Self-Help Information: Shyness & Social Phobia
Most of us know what it is like to feel shy. Although it may seem as if everyone
else in the room is feeling confident, social anxiety is a nearly universal
experience. In a classic study in the 1970’s, Philip Zimbardo found that more
than 80% of people questioned reported that they were shy at some point in their
lives, while over 40% described themselves as currently shy. About 4% described
themselves as extremely shy in that they felt shy all the time, in all
situations, and with virtually all people. Thus, shyness appears to exist on a
continuum with most of us feeling shy in some specific situations and a small
percentage struggling with severe shyness in all situations. Zimbardo found that
strangers and members of the opposite sex were the most likely people to make us
feel shy, while close friends and family members were the least likely. The
situations in which people were most likely to experience shyness were being the
center of attention in a large group (such as giving a speech) or being in
social or new situations.
What are Signs of Shyness?
When someone is experiencing shyness, they experience feelings,
physical symptoms and their behavior may change in predictable ways.
Self-consciousness, feelings of embarrassment, insecurity and
inferiority all go along with feeling shy. Someone who is feeling
shy may experience physical symptoms of anxiety such as "butterflies
in the stomach", blushing, sweaty palms, and an increased heart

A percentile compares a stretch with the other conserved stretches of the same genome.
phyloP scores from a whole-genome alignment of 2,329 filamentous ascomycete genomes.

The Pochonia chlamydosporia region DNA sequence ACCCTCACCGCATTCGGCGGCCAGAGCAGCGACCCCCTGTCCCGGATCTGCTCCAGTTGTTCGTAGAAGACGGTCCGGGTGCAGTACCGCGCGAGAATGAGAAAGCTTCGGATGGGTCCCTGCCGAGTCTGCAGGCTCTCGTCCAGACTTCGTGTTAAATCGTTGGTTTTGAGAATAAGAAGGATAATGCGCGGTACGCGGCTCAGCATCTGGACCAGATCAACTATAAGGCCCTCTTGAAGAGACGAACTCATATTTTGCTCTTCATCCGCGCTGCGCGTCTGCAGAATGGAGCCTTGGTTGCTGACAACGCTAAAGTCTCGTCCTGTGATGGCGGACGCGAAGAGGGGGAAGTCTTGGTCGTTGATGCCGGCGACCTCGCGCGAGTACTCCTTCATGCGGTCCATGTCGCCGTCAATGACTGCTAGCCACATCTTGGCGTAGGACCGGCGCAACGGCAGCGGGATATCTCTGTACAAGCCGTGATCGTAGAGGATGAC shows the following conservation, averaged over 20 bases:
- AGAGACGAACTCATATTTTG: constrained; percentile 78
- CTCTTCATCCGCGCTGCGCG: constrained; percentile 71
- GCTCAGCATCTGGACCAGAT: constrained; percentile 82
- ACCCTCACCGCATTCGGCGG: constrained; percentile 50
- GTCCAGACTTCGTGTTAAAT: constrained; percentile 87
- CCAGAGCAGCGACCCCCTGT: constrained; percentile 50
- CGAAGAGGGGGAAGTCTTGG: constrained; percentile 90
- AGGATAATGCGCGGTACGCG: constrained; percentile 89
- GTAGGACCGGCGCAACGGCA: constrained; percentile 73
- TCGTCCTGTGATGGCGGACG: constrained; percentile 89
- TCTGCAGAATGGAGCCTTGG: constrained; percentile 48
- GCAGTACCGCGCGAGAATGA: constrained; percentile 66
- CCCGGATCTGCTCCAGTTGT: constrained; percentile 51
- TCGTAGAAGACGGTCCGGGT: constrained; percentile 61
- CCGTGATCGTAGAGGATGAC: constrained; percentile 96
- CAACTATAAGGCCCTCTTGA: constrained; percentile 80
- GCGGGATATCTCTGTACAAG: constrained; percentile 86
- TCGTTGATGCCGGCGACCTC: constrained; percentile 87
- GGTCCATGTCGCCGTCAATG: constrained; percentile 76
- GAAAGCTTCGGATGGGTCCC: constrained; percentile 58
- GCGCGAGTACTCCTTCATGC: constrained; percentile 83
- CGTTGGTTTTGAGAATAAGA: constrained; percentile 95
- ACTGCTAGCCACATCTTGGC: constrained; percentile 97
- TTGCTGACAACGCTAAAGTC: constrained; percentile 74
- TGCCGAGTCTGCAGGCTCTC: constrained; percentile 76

rate. Shyness is also evident in people’s behavior. Someone feeling
shy may be hesitant to talk at all and when they do talk, it may be
in a quite voice with little or no eye contact. The person seems to
want to disappear into the floor.
What is Social Phobia?
Sometimes considered an extreme form of shyness, Social Phobia is
an intense fear of becoming humiliated in social situations,
specifically of embarrassing yourself in front of other people. If
you suffer from social phobia, you tend to think that other people
are very competent in public and that you are not. Small mistakes
you make may seem to you much more exaggerated than they really are.
Blushing itself may seem painfully embarrassing, and you feel as
though all eyes are focused on you. You may be afraid of being with
people other than those closest to you. Or your fear may be more
specific, such as feeling anxious about giving a speech, talking to
a boss or other authority figure, or dating. The most common Social
Phobia is a fear of public speaking. Sometimes Social Phobia
involves a general fear of social situations such as parties. More
rarely, it may involve a fear of using a public restroom, eating
out, talking on the phone, or writing in the presence of other
people, such as when signing a check. It often runs in families and
may be accompanied by depression or alcoholism. Social Phobia often
begins around early adolescence or even younger.
Shyness vs. Social Phobia
Although Social Phobia is often thought of as shyness, the two
are not the same. Shy people can be very uneasy around others, but
they don’t experience the extreme anxiety in anticipating a social
situation, and they don’t necessarily avoid circumstances that make
them feel self-conscious. In contrast, people with social Phobia may
not feel shy in all situations. They can be completely at ease with
people most of the time, but particular situations, such as walking
down an aisle in public or making a speech, can give them intense
anxiety. Social Phobia disrupts normal life, interfering with career